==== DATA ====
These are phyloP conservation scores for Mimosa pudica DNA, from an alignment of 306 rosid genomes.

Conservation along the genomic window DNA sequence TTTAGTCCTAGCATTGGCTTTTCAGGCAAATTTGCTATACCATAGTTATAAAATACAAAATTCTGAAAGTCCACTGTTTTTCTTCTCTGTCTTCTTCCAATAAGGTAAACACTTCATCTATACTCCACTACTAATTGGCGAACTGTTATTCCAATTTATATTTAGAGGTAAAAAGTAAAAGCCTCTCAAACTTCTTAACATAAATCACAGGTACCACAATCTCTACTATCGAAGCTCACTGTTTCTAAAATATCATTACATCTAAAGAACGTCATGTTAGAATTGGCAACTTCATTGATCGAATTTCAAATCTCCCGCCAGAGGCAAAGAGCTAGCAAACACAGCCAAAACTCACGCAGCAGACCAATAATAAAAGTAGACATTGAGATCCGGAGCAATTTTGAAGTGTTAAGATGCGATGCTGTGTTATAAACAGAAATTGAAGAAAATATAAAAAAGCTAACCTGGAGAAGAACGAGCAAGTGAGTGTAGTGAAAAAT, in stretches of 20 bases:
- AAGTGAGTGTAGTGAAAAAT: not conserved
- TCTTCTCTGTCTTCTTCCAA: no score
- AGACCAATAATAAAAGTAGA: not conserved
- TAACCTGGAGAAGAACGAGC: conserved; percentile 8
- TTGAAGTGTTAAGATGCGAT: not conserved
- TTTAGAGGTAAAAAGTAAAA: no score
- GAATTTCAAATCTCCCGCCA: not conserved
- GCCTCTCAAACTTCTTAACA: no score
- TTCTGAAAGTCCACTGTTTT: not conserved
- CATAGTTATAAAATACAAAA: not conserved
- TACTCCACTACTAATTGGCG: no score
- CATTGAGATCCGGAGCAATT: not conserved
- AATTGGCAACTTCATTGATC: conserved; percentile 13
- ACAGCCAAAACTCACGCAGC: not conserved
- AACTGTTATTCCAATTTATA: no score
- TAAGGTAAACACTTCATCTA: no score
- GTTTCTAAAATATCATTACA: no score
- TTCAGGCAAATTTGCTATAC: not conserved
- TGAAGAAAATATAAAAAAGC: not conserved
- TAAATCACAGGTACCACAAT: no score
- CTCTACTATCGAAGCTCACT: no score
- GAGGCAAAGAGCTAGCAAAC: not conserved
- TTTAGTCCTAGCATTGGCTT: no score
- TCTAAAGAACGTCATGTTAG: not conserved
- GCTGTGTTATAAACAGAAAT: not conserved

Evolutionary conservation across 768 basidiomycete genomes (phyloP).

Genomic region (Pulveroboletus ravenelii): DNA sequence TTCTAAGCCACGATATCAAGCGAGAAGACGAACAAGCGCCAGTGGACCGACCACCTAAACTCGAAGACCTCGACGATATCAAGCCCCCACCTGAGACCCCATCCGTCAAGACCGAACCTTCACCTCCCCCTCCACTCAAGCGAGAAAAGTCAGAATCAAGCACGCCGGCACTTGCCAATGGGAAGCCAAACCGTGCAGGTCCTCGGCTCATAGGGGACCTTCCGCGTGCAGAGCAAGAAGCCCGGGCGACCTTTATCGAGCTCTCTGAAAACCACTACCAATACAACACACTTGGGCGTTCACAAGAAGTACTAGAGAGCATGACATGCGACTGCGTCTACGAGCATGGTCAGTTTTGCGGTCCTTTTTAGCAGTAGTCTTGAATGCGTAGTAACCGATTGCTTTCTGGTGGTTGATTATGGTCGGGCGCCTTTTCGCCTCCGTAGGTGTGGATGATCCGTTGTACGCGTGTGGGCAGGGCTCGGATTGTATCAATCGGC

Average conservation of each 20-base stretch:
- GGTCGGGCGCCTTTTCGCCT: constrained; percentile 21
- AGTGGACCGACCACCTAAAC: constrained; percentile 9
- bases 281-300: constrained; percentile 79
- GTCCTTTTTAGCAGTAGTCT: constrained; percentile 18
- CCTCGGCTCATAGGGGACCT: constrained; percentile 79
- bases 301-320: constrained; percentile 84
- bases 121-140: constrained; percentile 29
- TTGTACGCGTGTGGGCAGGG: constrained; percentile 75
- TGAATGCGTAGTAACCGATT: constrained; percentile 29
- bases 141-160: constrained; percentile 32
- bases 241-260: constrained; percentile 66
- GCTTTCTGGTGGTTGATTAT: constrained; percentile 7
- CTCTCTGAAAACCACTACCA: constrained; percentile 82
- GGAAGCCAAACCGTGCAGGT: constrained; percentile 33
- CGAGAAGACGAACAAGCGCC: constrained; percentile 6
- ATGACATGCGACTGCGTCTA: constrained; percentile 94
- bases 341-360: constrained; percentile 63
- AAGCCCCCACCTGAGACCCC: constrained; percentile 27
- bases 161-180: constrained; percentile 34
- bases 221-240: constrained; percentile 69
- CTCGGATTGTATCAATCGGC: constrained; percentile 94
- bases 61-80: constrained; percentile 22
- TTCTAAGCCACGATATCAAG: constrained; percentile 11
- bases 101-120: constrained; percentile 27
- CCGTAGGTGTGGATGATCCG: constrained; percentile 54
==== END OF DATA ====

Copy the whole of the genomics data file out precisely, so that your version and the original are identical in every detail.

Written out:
These are phyloP conservation scores for Mimosa pudica DNA, from an alignment of 306 rosid genomes.

Conservation along the genomic window DNA sequence TTTAGTCCTAGCATTGGCTTTTCAGGCAAATTTGCTATACCATAGTTATAAAATACAAAATTCTGAAAGTCCACTGTTTTTCTTCTCTGTCTTCTTCCAATAAGGTAAACACTTCATCTATACTCCACTACTAATTGGCGAACTGTTATTCCAATTTATATTTAGAGGTAAAAAGTAAAAGCCTCTCAAACTTCTTAACATAAATCACAGGTACCACAATCTCTACTATCGAAGCTCACTGTTTCTAAAATATCATTACATCTAAAGAACGTCATGTTAGAATTGGCAACTTCATTGATCGAATTTCAAATCTCCCGCCAGAGGCAAAGAGCTAGCAAACACAGCCAAAACTCACGCAGCAGACCAATAATAAAAGTAGACATTGAGATCCGGAGCAATTTTGAAGTGTTAAGATGCGATGCTGTGTTATAAACAGAAATTGAAGAAAATATAAAAAAGCTAACCTGGAGAAGAACGAGCAAGTGAGTGTAGTGAAAAAT, in stretches of 20 bases:
- AAGTGAGTGTAGTGAAAAAT: not conserved
- TCTTCTCTGTCTTCTTCCAA: no score
- AGACCAATAATAAAAGTAGA: not conserved
- TAACCTGGAGAAGAACGAGC: conserved; percentile 8
- TTGAAGTGTTAAGATGCGAT: not conserved
- TTTAGAGGTAAAAAGTAAAA: no score
- GAATTTCAAATCTCCCGCCA: not conserved
- GCCTCTCAAACTTCTTAACA: no score
- TTCTGAAAGTCCACTGTTTT: not conserved
- CATAGTTATAAAATACAAAA: not conserved
- TACTCCACTACTAATTGGCG: no score
- CATTGAGATCCGGAGCAATT: not conserved
- AATTGGCAACTTCATTGATC: conserved; percentile 13
- ACAGCCAAAACTCACGCAGC: not conserved
- AACTGTTATTCCAATTTATA: no score
- TAAGGTAAACACTTCATCTA: no score
- GTTTCTAAAATATCATTACA: no score
- TTCAGGCAAATTTGCTATAC: not conserved
- TGAAGAAAATATAAAAAAGC: not conserved
- TAAATCACAGGTACCACAAT: no score
- CTCTACTATCGAAGCTCACT: no score
- GAGGCAAAGAGCTAGCAAAC: not conserved
- TTTAGTCCTAGCATTGGCTT: no score
- TCTAAAGAACGTCATGTTAG: not conserved
- GCTGTGTTATAAACAGAAAT: not conserved

Evolutionary conservation across 768 basidiomycete genomes (phyloP).

Genomic region (Pulveroboletus ravenelii): DNA sequence TTCTAAGCCACGATATCAAGCGAGAAGACGAACAAGCGCCAGTGGACCGACCACCTAAACTCGAAGACCTCGACGATATCAAGCCCCCACCTGAGACCCCATCCGTCAAGACCGAACCTTCACCTCCCCCTCCACTCAAGCGAGAAAAGTCAGAATCAAGCACGCCGGCACTTGCCAATGGGAAGCCAAACCGTGCAGGTCCTCGGCTCATAGGGGACCTTCCGCGTGCAGAGCAAGAAGCCCGGGCGACCTTTATCGAGCTCTCTGAAAACCACTACCAATACAACACACTTGGGCGTTCACAAGAAGTACTAGAGAGCATGACATGCGACTGCGTCTACGAGCATGGTCAGTTTTGCGGTCCTTTTTAGCAGTAGTCTTGAATGCGTAGTAACCGATTGCTTTCTGGTGGTTGATTATGGTCGGGCGCCTTTTCGCCTCCGTAGGTGTGGATGATCCGTTGTACGCGTGTGGGCAGGGCTCGGATTGTATCAATCGGC

Average conservation of each 20-base stretch:
- GGTCGGGCGCCTTTTCGCCT: constrained; percentile 21
- AGTGGACCGACCACCTAAAC: constrained; percentile 9
- bases 281-300: constrained; percentile 79
- GTCCTTTTTAGCAGTAGTCT: constrained; percentile 18
- CCTCGGCTCATAGGGGACCT: constrained; percentile 79
- bases 301-320: constrained; percentile 84
- bases 121-140: constrained; percentile 29
- TTGTACGCGTGTGGGCAGGG: constrained; percentile 75
- TGAATGCGTAGTAACCGATT: constrained; percentile 29
- bases 141-160: constrained; percentile 32
- bases 241-260: constrained; percentile 66
- GCTTTCTGGTGGTTGATTAT: constrained; percentile 7
- CTCTCTGAAAACCACTACCA: constrained; percentile 82
- GGAAGCCAAACCGTGCAGGT: constrained; percentile 33
- CGAGAAGACGAACAAGCGCC: constrained; percentile 6
- ATGACATGCGACTGCGTCTA: constrained; percentile 94
- bases 341-360: constrained; percentile 63
- AAGCCCCCACCTGAGACCCC: constrained; percentile 27
- bases 161-180: constrained; percentile 34
- bases 221-240: constrained; percentile 69
- CTCGGATTGTATCAATCGGC: constrained; percentile 94
- bases 61-80: constrained; percentile 22
- TTCTAAGCCACGATATCAAG: constrained; percentile 11
- bases 101-120: constrained; percentile 27
- CCGTAGGTGTGGATGATCCG: constrained; percentile 54